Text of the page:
Maintaining an eternal perspective encourages us to be show-ready. This upcoming in-person meeting with Christ should create urgency in our walk with Him. We are ready not because we’ve enhanced our spiritual appearance but because we’ve stayed close to Christ relationally.
3. We lose our appreciation of grace
When we started feeling content that our house was ready to be toured, the tray in the dishwasher broke. I noticed it immediately. I thought, “Even when I’m doing my best to maintain this home, things are still falling apart. And the appliance was only three years old!”
When I am in a season in which I am not noticing how chronic my spiritual imperfections are, I am also missing out on recognizing the need for and the presence of God’s grace in my life. Additional research conducted for the Discipleship Pathway Assessment revealed that “confessing one’s sins and wrongdoings to God and asking for forgiveness” is something many Protestant churchgoers do daily (49%) or several times a week (24%).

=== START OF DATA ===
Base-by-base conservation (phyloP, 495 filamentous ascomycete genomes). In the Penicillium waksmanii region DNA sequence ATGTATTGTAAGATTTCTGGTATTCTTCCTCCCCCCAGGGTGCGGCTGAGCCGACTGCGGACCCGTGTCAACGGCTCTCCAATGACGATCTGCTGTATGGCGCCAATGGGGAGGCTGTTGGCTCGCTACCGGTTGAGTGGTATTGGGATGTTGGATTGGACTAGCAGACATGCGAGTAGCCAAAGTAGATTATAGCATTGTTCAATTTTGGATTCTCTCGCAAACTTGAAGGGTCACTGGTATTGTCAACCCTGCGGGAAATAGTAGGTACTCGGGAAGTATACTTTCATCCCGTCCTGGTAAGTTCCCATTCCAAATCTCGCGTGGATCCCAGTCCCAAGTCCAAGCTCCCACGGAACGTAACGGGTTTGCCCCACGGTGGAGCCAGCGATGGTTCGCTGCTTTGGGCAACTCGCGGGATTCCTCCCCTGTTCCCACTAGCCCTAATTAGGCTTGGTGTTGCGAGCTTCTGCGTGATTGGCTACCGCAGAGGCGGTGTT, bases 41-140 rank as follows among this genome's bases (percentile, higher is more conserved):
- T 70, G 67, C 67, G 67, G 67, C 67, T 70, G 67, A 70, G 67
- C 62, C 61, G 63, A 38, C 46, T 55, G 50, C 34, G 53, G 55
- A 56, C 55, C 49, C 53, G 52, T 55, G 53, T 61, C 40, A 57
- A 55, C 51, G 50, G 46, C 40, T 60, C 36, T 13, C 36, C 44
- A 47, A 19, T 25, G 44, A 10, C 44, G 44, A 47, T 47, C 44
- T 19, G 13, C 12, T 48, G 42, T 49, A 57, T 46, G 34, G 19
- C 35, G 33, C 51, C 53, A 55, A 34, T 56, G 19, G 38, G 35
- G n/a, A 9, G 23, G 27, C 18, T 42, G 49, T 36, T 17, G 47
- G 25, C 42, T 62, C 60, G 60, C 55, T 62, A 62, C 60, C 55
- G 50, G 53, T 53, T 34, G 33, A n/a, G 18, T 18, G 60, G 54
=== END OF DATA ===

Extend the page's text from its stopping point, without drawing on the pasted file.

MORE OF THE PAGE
This practice of frequent confession and living in grace is directly related to higher levels of Bible engagement, obeying God and denying self, exercising faith, and seeking God (four of the eight biblical signposts measured in the assessment).“Frequent confession and living in grace is directly related to higher levels of Bible engagement, obeying God and denying self, exercising faith, and seeking God.” — @smcconn Click To Tweet
When I feel the Holy Spirit nudging me to act differently or immediately notice when I break God’s commands, then I am much more likely to also acknowledge I don’t deserve His forgiveness. I don’t deserve Him making up for my weaknesses. But His grace covers me.
While a lot of memories are passing by me as we move from this house, the lessons of this move point to the need for regular maintenance and cleaning. My spiritual life will never be perfected in this life. So, I need to take each step in prayer, having an eternal perspective and being grateful for God’s grace.
For permission to republish this article, contact Marissa Postell Sullivan.
Scott is the executive director of Lifeway Research.